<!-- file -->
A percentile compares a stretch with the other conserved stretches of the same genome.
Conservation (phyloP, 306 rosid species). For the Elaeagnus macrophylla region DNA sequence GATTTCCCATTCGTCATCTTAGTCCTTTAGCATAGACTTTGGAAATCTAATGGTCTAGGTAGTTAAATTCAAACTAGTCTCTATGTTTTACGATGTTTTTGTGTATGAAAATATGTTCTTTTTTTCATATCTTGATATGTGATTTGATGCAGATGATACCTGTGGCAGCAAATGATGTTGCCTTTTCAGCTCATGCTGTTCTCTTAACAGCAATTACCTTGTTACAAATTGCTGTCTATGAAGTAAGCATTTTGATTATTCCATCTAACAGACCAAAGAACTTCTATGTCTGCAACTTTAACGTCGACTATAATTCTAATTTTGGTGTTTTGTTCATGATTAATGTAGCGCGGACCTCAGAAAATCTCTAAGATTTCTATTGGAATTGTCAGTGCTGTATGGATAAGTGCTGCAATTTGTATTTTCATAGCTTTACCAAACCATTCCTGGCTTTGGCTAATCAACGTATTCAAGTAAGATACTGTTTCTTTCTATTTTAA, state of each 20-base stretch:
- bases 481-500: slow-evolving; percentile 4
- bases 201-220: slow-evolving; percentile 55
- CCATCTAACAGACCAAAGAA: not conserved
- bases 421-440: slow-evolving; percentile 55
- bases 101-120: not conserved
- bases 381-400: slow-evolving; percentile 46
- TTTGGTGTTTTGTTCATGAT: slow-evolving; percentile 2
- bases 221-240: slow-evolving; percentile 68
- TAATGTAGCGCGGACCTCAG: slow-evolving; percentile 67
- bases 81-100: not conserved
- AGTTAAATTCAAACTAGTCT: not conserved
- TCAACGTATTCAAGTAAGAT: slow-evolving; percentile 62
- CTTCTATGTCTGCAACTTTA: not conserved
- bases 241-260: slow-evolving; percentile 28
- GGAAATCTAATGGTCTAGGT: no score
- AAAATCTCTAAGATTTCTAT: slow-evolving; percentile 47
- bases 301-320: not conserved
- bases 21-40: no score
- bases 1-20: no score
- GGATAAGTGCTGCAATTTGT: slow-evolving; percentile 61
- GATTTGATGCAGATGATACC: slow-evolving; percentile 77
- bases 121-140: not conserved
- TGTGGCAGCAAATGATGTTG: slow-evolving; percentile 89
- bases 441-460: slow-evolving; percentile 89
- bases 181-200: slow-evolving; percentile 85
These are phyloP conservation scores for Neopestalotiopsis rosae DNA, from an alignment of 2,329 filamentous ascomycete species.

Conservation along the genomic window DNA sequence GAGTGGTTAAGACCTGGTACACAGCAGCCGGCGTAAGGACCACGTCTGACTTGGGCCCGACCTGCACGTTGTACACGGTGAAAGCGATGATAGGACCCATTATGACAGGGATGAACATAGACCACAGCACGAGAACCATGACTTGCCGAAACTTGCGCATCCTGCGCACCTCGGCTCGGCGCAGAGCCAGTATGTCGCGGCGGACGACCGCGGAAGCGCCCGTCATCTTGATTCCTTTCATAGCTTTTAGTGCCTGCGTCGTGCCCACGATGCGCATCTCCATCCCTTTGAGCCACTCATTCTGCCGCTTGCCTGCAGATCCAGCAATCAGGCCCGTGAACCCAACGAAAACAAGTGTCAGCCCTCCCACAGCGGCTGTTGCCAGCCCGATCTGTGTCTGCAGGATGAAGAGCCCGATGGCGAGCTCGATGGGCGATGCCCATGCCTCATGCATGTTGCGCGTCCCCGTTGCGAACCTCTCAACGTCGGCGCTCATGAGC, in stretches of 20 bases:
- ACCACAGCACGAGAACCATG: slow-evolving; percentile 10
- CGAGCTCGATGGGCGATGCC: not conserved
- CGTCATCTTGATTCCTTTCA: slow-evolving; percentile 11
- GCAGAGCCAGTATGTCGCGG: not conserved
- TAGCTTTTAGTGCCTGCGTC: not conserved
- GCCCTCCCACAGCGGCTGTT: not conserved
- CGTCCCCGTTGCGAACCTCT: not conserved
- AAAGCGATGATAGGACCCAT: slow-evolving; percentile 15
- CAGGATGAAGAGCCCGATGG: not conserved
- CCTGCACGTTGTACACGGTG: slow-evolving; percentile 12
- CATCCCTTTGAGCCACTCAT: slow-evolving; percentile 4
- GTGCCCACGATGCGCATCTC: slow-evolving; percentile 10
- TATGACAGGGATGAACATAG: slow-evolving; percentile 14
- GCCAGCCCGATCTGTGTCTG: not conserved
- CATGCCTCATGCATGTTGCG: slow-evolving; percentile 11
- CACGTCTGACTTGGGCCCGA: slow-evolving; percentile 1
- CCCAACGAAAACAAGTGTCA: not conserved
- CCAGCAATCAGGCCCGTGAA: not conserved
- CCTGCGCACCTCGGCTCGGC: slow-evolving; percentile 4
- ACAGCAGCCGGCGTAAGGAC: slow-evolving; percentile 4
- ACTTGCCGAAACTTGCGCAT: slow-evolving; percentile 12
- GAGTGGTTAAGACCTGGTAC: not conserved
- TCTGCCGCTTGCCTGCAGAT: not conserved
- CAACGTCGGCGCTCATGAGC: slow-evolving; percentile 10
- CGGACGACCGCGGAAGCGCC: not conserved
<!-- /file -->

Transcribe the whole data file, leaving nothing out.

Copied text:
A percentile compares a stretch with the other conserved stretches of the same genome.
Conservation (phyloP, 306 rosid species). For the Elaeagnus macrophylla region DNA sequence GATTTCCCATTCGTCATCTTAGTCCTTTAGCATAGACTTTGGAAATCTAATGGTCTAGGTAGTTAAATTCAAACTAGTCTCTATGTTTTACGATGTTTTTGTGTATGAAAATATGTTCTTTTTTTCATATCTTGATATGTGATTTGATGCAGATGATACCTGTGGCAGCAAATGATGTTGCCTTTTCAGCTCATGCTGTTCTCTTAACAGCAATTACCTTGTTACAAATTGCTGTCTATGAAGTAAGCATTTTGATTATTCCATCTAACAGACCAAAGAACTTCTATGTCTGCAACTTTAACGTCGACTATAATTCTAATTTTGGTGTTTTGTTCATGATTAATGTAGCGCGGACCTCAGAAAATCTCTAAGATTTCTATTGGAATTGTCAGTGCTGTATGGATAAGTGCTGCAATTTGTATTTTCATAGCTTTACCAAACCATTCCTGGCTTTGGCTAATCAACGTATTCAAGTAAGATACTGTTTCTTTCTATTTTAA, state of each 20-base stretch:
- bases 481-500: slow-evolving; percentile 4
- bases 201-220: slow-evolving; percentile 55
- CCATCTAACAGACCAAAGAA: not conserved
- bases 421-440: slow-evolving; percentile 55
- bases 101-120: not conserved
- bases 381-400: slow-evolving; percentile 46
- TTTGGTGTTTTGTTCATGAT: slow-evolving; percentile 2
- bases 221-240: slow-evolving; percentile 68
- TAATGTAGCGCGGACCTCAG: slow-evolving; percentile 67
- bases 81-100: not conserved
- AGTTAAATTCAAACTAGTCT: not conserved
- TCAACGTATTCAAGTAAGAT: slow-evolving; percentile 62
- CTTCTATGTCTGCAACTTTA: not conserved
- bases 241-260: slow-evolving; percentile 28
- GGAAATCTAATGGTCTAGGT: no score
- AAAATCTCTAAGATTTCTAT: slow-evolving; percentile 47
- bases 301-320: not conserved
- bases 21-40: no score
- bases 1-20: no score
- GGATAAGTGCTGCAATTTGT: slow-evolving; percentile 61
- GATTTGATGCAGATGATACC: slow-evolving; percentile 77
- bases 121-140: not conserved
- TGTGGCAGCAAATGATGTTG: slow-evolving; percentile 89
- bases 441-460: slow-evolving; percentile 89
- bases 181-200: slow-evolving; percentile 85
These are phyloP conservation scores for Neopestalotiopsis rosae DNA, from an alignment of 2,329 filamentous ascomycete species.

Conservation along the genomic window DNA sequence GAGTGGTTAAGACCTGGTACACAGCAGCCGGCGTAAGGACCACGTCTGACTTGGGCCCGACCTGCACGTTGTACACGGTGAAAGCGATGATAGGACCCATTATGACAGGGATGAACATAGACCACAGCACGAGAACCATGACTTGCCGAAACTTGCGCATCCTGCGCACCTCGGCTCGGCGCAGAGCCAGTATGTCGCGGCGGACGACCGCGGAAGCGCCCGTCATCTTGATTCCTTTCATAGCTTTTAGTGCCTGCGTCGTGCCCACGATGCGCATCTCCATCCCTTTGAGCCACTCATTCTGCCGCTTGCCTGCAGATCCAGCAATCAGGCCCGTGAACCCAACGAAAACAAGTGTCAGCCCTCCCACAGCGGCTGTTGCCAGCCCGATCTGTGTCTGCAGGATGAAGAGCCCGATGGCGAGCTCGATGGGCGATGCCCATGCCTCATGCATGTTGCGCGTCCCCGTTGCGAACCTCTCAACGTCGGCGCTCATGAGC, in stretches of 20 bases:
- ACCACAGCACGAGAACCATG: slow-evolving; percentile 10
- CGAGCTCGATGGGCGATGCC: not conserved
- CGTCATCTTGATTCCTTTCA: slow-evolving; percentile 11
- GCAGAGCCAGTATGTCGCGG: not conserved
- TAGCTTTTAGTGCCTGCGTC: not conserved
- GCCCTCCCACAGCGGCTGTT: not conserved
- CGTCCCCGTTGCGAACCTCT: not conserved
- AAAGCGATGATAGGACCCAT: slow-evolving; percentile 15
- CAGGATGAAGAGCCCGATGG: not conserved
- CCTGCACGTTGTACACGGTG: slow-evolving; percentile 12
- CATCCCTTTGAGCCACTCAT: slow-evolving; percentile 4
- GTGCCCACGATGCGCATCTC: slow-evolving; percentile 10
- TATGACAGGGATGAACATAG: slow-evolving; percentile 14
- GCCAGCCCGATCTGTGTCTG: not conserved
- CATGCCTCATGCATGTTGCG: slow-evolving; percentile 11
- CACGTCTGACTTGGGCCCGA: slow-evolving; percentile 1
- CCCAACGAAAACAAGTGTCA: not conserved
- CCAGCAATCAGGCCCGTGAA: not conserved
- CCTGCGCACCTCGGCTCGGC: slow-evolving; percentile 4
- ACAGCAGCCGGCGTAAGGAC: slow-evolving; percentile 4
- ACTTGCCGAAACTTGCGCAT: slow-evolving; percentile 12
- GAGTGGTTAAGACCTGGTAC: not conserved
- TCTGCCGCTTGCCTGCAGAT: not conserved
- CAACGTCGGCGCTCATGAGC: slow-evolving; percentile 10
- CGGACGACCGCGGAAGCGCC: not conserved